An Egyptian court this week handed down the first guilty verdict and sentencing to ousted President Mohamed Morsi for his role in the arrest and torture of protesters in 2012. American opinions of Egypt’s relationship with the United States haven’t changed, but voters are slightly more confident about the future of Egypt’s democracy than they were just after the violence there reached its peak.
A new Rasmussen Reports national telephone survey finds that 34% of Likely U.S. Voters think Egypt is likely to become a free, democratic and peaceful nation over the next several years. That’s up slightly from 29% in December and in August of 2013, following widespread violence during the ouster of the Muslim Brotherhood president. In February 2011 just after the overthrow of longtime President Hosni Mubarak, 54% showed this level of optimism for the North African country.
Fifty-one percent (51%) now say it’s unlikely Egypt will become a free, democratic and peaceful nation anytime soon, down from 55% in the previous survey. These findings include six percent (6%) who say it’s Very Likely Egypt will reach this goal and nine percent (9%) who say that’s Not At All Likely. Fourteen percent (14%) are not sure. (To see survey question wording, click here.)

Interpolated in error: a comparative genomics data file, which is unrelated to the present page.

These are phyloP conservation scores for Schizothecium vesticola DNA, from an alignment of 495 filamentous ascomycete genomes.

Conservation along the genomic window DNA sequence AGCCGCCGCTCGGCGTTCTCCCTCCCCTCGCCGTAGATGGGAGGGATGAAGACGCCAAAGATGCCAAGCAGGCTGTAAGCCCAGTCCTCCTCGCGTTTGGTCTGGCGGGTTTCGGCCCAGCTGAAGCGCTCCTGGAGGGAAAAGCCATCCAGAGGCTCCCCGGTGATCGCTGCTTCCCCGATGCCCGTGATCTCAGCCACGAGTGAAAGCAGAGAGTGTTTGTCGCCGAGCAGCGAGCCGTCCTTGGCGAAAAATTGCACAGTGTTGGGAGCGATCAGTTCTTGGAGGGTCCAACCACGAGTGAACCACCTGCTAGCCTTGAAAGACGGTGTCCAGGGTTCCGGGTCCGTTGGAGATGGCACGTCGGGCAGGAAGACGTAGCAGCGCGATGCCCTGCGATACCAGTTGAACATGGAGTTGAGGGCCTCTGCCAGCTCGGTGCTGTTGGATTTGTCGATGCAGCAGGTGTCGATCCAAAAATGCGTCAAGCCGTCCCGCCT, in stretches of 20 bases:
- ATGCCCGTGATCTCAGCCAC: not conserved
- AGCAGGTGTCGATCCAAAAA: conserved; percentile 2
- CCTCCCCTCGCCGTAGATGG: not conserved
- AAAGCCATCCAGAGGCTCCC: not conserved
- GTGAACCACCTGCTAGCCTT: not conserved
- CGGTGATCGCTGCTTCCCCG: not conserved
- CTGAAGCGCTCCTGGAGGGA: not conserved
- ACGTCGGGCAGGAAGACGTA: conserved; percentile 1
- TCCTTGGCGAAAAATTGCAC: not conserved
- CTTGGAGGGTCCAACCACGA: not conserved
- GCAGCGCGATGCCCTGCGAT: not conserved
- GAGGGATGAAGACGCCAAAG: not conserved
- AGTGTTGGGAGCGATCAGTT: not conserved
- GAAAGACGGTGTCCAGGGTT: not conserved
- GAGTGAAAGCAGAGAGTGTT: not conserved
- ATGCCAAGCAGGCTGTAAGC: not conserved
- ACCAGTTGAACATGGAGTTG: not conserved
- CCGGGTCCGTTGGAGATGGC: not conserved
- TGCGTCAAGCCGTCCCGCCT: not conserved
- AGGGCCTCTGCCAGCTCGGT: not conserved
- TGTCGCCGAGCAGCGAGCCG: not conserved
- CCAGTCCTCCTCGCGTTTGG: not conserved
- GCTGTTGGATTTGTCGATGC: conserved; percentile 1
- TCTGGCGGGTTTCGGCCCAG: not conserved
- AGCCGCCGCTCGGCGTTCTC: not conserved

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The survey of 1,000 Likely Voters was conducted on April 21-22, 2015 by Rasmussen Reports. The margin of sampling error is +/- 3 percentage points with a 95% level of confidence. Field work for all Rasmussen Reports surveys is conducted by Pulse Opinion Research, LLC. See methodology.
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